Airline winners and losers as future EU ETS carbon costs and emission levels climb, says Standard & Poor's
Mon 7 Mar 2011 – Although initially marginal compared to existing charges such as escalating fuel expenses, the EU Emissions Trading Scheme (EU ETS) will add further long term cost pressure to a cyclical, capital-intensive and highly competitive airline industry, concludes a report just published by Standard & Poor’s. The financial services and credit ratings agency says the EU ETS is unlikely to have a significant impact on rated European airlines such as British Airways, Lufthansa and SAS in the short term. Over a longer timeframe, however, an airline’s ability to pass on the additional carbon cost will be a key differentiator, one that is likely to vary from operator to operator, and could impact a carrier’s credit quality. Those operating long-haul routes with more fuel efficient aircraft and earning a higher proportion of premium revenues are likely to be less impacted.
“Moreover, we believe that EU-based airlines may be more severely affected than non-EU based carriers, which could create a competitive mismatch and introduce the risk of carbon leakage – the transfer of airline activities to non-EU operators or to routes not covered by the EU ETS,” says S&P credit analyst Stuart Clements.
S&P estimates that in the first year of trading for airlines – 2012 – the cost to the industry of the EU ETS will be around 1.125 billion euros ($1.58bn), based on the current carbon price of 15 euros per tonne of CO2 and assuming the cost is not passed on to customers. At that price, the cost impact of the EU ETS is relatively low compared to volatile fuel costs but over a period of time will become a potentially significant variable. Another impact on airline performance will be the number of carbon allowances allocated for free, and the level of allowances being auctioned could have a noticeable effect on operating profits.
“In our opinion, the substantial amount of freely allocated carbon allowances available under the scheme will mitigate to a large degree any immediate costs to the airlines, compared with other industries. That said, the projected growth in airline emission levels could erode this protection over time,” notes the report.
It warns of disruptive events adding to a carbon liability risk for airlines, for example the impact last year of the ash cloud from the Icelandic volcano eruption. Some airlines saw their normal RTK proportion reduced in relation to their competitors so they will be allocated fewer allowances for free. Not only will they have to buy those that they have lost but also their competitors may be allocated more allowances as a result.
Airlines that see significant growth in demand on EU ETS-covered routes between 2010 and 2012 are also likely to face a relatively higher carbon liability. This is because free allowances will represent a smaller percentage of their total emissions, compared to airlines with lower growth or declining demand. The report points to a forecast by Hong Kong-based carbon data and risk analytics company RepuTex that some EU-based airlines may be required to purchase up to 45% of their total emissions on EU ETS-covered routes in 2012.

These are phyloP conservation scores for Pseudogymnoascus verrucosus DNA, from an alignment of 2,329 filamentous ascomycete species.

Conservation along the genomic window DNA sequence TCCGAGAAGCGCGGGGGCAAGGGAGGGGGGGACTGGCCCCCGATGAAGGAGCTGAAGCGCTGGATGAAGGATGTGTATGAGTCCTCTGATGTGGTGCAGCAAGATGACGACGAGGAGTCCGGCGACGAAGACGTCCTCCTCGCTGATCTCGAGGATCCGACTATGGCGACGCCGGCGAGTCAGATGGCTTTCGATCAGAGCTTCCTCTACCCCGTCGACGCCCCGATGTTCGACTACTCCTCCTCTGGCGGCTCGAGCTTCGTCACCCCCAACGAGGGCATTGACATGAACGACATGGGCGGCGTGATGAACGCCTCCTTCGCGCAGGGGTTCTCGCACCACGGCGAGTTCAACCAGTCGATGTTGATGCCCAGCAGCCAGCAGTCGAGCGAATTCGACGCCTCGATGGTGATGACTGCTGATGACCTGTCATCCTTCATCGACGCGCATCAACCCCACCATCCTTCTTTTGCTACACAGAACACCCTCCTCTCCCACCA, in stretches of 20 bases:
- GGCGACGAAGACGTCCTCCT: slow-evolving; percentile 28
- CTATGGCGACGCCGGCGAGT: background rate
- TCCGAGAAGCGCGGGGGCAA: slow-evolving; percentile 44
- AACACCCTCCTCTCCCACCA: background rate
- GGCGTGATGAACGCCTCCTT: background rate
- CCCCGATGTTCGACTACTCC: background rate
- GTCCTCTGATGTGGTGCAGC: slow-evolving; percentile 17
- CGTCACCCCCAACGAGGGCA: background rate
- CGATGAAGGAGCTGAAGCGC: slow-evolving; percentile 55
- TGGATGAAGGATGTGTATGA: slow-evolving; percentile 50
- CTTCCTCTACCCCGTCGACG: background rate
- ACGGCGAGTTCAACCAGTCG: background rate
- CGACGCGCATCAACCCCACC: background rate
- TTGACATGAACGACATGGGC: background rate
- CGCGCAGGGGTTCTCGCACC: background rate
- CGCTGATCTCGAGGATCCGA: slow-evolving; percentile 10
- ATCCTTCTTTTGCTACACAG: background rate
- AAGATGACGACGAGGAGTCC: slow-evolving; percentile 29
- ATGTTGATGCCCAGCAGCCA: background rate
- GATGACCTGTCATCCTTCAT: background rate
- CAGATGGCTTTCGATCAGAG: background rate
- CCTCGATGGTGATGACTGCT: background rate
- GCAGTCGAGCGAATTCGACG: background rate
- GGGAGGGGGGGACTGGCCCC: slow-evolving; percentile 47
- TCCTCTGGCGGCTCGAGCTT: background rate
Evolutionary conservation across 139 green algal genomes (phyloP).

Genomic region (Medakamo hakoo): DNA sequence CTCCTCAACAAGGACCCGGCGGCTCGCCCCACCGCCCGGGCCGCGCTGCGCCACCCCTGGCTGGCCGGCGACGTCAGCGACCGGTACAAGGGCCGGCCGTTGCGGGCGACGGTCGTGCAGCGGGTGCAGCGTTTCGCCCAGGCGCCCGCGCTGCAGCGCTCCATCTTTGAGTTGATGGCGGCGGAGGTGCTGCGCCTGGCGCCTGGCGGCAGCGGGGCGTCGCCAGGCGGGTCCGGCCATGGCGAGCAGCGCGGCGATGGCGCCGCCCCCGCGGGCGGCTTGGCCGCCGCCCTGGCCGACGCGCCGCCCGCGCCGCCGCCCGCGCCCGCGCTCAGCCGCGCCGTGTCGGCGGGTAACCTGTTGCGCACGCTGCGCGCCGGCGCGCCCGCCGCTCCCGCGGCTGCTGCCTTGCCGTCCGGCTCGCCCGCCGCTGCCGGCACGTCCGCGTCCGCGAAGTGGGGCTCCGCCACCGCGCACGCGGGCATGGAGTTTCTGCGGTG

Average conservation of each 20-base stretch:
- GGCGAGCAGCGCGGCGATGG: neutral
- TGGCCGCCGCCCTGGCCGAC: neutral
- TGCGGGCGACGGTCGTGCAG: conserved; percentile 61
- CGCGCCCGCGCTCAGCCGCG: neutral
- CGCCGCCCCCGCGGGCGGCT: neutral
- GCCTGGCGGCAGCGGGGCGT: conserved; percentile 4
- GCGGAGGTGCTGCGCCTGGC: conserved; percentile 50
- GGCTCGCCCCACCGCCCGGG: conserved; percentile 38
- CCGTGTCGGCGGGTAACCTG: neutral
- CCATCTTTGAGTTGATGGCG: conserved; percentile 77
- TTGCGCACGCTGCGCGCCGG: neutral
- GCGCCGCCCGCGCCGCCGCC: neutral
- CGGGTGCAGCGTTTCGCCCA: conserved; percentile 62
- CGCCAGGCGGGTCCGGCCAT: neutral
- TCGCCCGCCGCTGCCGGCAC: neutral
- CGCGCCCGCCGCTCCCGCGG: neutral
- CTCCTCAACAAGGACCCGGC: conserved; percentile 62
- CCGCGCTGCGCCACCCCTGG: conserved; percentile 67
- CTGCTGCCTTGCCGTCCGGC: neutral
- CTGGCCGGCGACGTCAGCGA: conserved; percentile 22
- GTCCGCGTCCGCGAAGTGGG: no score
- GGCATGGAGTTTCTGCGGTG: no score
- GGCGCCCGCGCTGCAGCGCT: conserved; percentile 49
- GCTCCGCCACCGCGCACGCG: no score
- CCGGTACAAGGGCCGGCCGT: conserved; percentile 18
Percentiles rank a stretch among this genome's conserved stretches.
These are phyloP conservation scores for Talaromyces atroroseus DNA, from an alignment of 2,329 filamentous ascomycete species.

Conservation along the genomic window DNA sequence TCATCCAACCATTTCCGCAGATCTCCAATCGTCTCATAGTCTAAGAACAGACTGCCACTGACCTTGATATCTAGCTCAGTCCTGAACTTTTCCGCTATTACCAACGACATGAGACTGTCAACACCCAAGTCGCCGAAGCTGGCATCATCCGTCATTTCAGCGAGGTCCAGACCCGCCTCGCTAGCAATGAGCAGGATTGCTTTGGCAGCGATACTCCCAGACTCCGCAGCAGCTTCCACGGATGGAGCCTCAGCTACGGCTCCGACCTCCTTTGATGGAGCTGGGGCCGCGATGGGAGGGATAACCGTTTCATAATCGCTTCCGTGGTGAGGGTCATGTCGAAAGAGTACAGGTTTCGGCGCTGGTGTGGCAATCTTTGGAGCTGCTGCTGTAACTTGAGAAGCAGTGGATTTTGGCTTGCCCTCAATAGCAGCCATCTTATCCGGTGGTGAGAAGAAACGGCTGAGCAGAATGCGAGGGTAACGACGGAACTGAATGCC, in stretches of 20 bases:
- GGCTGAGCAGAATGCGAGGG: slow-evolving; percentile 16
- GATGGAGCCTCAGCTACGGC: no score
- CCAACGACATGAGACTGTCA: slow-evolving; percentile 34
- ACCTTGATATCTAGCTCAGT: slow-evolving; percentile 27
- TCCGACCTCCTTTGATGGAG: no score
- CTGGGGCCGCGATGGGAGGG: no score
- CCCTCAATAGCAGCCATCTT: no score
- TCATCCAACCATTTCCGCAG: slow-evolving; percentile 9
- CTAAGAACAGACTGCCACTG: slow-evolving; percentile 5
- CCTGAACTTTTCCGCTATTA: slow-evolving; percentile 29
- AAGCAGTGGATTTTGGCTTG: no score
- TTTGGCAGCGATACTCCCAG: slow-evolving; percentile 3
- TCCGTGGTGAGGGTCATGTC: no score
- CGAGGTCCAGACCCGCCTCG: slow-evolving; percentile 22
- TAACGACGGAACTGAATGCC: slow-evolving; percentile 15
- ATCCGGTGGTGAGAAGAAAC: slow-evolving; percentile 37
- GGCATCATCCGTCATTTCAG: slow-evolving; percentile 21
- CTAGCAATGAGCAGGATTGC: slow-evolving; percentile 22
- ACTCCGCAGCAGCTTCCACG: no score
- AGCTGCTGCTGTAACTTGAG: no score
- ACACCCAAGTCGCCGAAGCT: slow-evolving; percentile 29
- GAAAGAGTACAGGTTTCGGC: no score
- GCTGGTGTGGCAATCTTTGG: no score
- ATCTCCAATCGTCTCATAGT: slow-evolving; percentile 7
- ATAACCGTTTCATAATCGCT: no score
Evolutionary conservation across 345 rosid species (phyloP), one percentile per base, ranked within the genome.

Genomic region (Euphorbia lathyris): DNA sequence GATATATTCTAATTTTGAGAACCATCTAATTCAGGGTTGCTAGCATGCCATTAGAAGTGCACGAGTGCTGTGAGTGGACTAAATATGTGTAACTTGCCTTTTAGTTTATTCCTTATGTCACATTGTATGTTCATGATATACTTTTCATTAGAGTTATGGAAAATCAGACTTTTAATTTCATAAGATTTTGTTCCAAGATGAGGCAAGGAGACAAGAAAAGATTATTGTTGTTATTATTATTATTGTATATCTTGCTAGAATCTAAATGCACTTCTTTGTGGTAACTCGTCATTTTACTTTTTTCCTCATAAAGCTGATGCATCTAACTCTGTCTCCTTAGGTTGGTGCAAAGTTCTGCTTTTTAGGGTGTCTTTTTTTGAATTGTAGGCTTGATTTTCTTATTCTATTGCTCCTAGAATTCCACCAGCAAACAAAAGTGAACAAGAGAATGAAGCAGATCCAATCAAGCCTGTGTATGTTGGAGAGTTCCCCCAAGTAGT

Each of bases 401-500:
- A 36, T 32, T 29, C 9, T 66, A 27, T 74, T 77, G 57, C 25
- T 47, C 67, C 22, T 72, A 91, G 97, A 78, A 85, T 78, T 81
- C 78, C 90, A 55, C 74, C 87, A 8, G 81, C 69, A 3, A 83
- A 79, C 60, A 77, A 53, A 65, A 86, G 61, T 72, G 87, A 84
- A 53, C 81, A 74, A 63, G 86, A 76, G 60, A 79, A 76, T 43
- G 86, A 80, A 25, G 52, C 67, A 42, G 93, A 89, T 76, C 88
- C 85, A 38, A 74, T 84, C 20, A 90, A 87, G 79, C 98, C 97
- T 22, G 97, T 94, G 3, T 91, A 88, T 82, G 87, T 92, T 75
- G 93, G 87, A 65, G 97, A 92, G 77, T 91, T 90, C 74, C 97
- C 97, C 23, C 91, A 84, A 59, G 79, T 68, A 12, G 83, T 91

The degree to which an individual airline is able to pass on EU ETS costs is likely to be influenced by the efficiency of its route network, its market pricing point and market dynamics, says S&P. Given that a significant proportion of fuel is burned on take-off, non-stop long-haul routes are relatively more fuel-efficient than the same aircraft and payload on two or more short-haul routes. Airlines with a higher proportion of premium revenues may find it easier to pass on carbon costs to passengers because these costs will be a proportionately lower percentage of the ticket price than for low-cost and economy passengers.
Overall, S&P considers the global network carriers to be best-placed to cope with the introduction of the EU ETS. “Conversely, we think that low-cost and short-haul airlines that have lower premium revenues, and particularly those with older aircraft fleets, may be somewhat more adversely affected,” it says.
In the worst case of a high carbon price and low cost pass-through scenario, S&P believes carriers might abandon some routes, with further economic and social consequences on regional connectivity and local employment. More price-sensitive and competitive routes – short-haul leisure, for example – may be the most exposed.
The report suggests carbon leakage could affect some carriers, with the risk of traffic being diverted from EU operators to the benefit of non-EU operators. While this is not an option for EU-based or bound passengers, European airport hubs may also become less competitive for passengers coming from outside the EU and transiting through to an end destination outside Europe. These hubs may increasingly be bypassed by these passengers, it warns, who will connect through other global airports, primarily those in the Middle East.
Concluding, the report suggests that the industry could face added regulation once the climate impacts of non-CO2 emissions from aircraft have become better understood by scientists. This could potentially have a more significant impact on the airline industry than the EU ETS in its current form, it warns.
The report, ‘Airline Carbon Costs Take Off as EU Emissions Regulation Reach For The Skies’, is published by Standard & Poor’s Ratings Services and is available to subscribers of S&P’s RatingsDirect on its Global Credit Portal. Non-subscribers may purchase a copy by calling +1 212 438 7280 or emailing firstname.lastname@example.org.